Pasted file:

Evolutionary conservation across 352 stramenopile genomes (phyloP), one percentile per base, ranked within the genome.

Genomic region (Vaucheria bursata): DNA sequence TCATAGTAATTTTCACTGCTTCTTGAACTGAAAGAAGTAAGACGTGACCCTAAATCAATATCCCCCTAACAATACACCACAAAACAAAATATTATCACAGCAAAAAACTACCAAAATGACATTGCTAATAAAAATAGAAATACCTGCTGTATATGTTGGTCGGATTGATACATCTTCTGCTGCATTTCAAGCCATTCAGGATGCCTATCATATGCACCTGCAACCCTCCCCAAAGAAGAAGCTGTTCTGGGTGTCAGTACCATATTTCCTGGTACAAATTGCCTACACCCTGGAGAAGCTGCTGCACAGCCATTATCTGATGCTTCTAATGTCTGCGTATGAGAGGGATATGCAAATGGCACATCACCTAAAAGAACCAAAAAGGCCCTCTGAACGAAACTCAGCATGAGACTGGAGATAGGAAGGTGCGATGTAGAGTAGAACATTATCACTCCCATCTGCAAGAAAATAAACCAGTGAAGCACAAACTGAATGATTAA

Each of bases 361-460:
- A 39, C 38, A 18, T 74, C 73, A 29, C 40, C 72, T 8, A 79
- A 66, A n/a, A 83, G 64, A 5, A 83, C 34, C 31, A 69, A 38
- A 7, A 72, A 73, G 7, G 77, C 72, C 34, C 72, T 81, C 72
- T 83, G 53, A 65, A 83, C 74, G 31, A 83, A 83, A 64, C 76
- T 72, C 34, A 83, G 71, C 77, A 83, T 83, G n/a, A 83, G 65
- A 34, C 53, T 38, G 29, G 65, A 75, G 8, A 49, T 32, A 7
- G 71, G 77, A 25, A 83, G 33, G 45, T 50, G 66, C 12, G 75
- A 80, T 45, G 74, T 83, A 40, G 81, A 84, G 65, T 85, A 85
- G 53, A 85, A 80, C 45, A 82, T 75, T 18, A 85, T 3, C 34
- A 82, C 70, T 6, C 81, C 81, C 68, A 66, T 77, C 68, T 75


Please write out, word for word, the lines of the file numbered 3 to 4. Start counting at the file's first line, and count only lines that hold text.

Each of bases 361-460:
- A 39, C 38, A 18, T 74, C 73, A 29, C 40, C 72, T 8, A 79